|Delving into the Intangibles|
|“Wait a minute!”|
According to the turn of the seasons, smart plants do not fail to sprout and blossom. In contrast, we are foolish enough not to wait for the right time, or rather take hasty actions. It seems that we don't know how to properly use the intangible energy that can be available for you, just by “waiting a minute.”
I have had a hard time, time and time again, by forgetting it.
Below are some recent examples that are not funny. It may be a comedy to others, but to me it is a total tragedy.
I went to the doctor with an apron under my coat. The doctor said; “This is orthopedics. Neurology is across the corridor.” “Doctor, I'm here to take an x-ray of my foot.”
That’s no laughing matter. Next time, do I really need to go to the neurologist?
At the end of every year, I make it a rule to send some delicious Yamagata beef to my older brother in Himeji City.
There was a knock on my door.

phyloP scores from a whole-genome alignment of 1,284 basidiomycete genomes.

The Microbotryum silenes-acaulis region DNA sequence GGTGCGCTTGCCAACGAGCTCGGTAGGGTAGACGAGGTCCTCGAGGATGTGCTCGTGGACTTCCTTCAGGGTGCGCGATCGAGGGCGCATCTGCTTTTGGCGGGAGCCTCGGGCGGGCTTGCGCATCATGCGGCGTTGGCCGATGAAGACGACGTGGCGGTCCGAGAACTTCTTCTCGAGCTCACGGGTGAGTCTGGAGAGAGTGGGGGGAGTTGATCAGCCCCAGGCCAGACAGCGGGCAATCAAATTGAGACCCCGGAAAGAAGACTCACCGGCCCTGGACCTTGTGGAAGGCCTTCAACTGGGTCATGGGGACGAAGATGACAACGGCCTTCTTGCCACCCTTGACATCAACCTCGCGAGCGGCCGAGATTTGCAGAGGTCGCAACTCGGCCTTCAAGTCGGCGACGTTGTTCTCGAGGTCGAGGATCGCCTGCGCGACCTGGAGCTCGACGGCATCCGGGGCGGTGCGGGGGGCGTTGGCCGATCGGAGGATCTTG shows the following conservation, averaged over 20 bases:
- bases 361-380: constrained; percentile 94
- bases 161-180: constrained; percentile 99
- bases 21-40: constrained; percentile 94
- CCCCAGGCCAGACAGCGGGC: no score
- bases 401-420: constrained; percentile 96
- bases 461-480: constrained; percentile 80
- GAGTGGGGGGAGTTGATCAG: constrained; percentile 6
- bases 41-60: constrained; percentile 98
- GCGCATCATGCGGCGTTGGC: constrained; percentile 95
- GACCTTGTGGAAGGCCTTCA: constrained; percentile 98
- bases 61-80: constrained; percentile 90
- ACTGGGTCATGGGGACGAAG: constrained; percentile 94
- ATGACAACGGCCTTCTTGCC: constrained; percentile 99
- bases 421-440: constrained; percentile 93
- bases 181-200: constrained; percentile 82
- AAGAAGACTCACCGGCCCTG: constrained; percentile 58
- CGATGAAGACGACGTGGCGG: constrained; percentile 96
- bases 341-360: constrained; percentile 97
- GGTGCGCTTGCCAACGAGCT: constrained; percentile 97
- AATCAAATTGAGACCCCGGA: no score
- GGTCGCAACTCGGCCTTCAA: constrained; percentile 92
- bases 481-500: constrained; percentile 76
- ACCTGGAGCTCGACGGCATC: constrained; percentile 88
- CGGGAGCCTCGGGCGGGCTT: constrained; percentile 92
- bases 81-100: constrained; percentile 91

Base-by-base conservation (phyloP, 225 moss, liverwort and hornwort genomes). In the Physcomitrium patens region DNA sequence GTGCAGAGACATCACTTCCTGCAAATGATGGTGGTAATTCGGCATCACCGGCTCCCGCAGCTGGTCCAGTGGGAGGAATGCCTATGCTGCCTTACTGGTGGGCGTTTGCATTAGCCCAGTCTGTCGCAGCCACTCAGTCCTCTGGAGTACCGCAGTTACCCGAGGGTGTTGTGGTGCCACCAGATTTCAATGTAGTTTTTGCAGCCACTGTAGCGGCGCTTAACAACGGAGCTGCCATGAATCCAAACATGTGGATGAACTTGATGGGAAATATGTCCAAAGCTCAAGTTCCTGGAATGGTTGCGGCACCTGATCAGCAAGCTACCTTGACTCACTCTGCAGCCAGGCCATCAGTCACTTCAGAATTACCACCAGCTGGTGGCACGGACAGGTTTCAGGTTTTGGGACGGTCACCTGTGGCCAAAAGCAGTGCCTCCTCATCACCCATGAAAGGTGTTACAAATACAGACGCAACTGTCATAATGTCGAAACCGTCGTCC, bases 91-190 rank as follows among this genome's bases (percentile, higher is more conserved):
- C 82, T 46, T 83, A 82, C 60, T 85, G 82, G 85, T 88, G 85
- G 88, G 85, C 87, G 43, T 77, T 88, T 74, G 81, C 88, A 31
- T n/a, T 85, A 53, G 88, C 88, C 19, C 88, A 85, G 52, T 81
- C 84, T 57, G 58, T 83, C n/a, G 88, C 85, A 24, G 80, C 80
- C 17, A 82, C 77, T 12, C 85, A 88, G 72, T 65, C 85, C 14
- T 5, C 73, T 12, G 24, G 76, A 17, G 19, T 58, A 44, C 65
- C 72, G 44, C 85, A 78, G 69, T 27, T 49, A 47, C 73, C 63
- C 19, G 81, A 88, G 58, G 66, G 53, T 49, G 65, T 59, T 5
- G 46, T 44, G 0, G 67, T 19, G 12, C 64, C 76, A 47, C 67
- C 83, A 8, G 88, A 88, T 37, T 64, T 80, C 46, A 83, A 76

A home delivery service Kuroneko Takkyubin brought a parcel.
“Oh, I wanted to send this to Himeji City. Isn't there a mistake?”
As it happens, I had written the same address of mine on invoice, as the sender and the recipient.
In the morning, I double-check to make sure the “electric blanket” is turned off. There is a reason for this: Two years ago, I left for a trip to Germany for three weeks without turning it off. It was only when I returned home from the airport, exhausted and threw myself on my bed with a bang, that I realized the blanket was dangerously hot. I was really relieved that it didn't catch fire.
I try to remember my self-made maxim “wait a minute,” when I talk to people. Otherwise, I might say whatever I want and spew irresponsible words.
With age comes a repertoire of “tragicomedies of failure.” I am always nervous that something irreversible may happen at any moment. At least before going to bed, I imitate the station attendant and say, “The stove is shut-out, OK. The refrigerator door is closed, All right.
The number of elderly people living alone is increasing. In order to avoid various dangers around us, including Ore-Ore-Sagi bank transfer scams, the principle of “wait a minute” is important.
An action of “waiting” has a great power to solve problems.
It is in this “invisible time-space” that “intangibles of benefit” are hidden. You can get them, if you are patient enough to wait just for seconds, hours, or a day.
|K.Yamakawa -Founder Feiler Japan|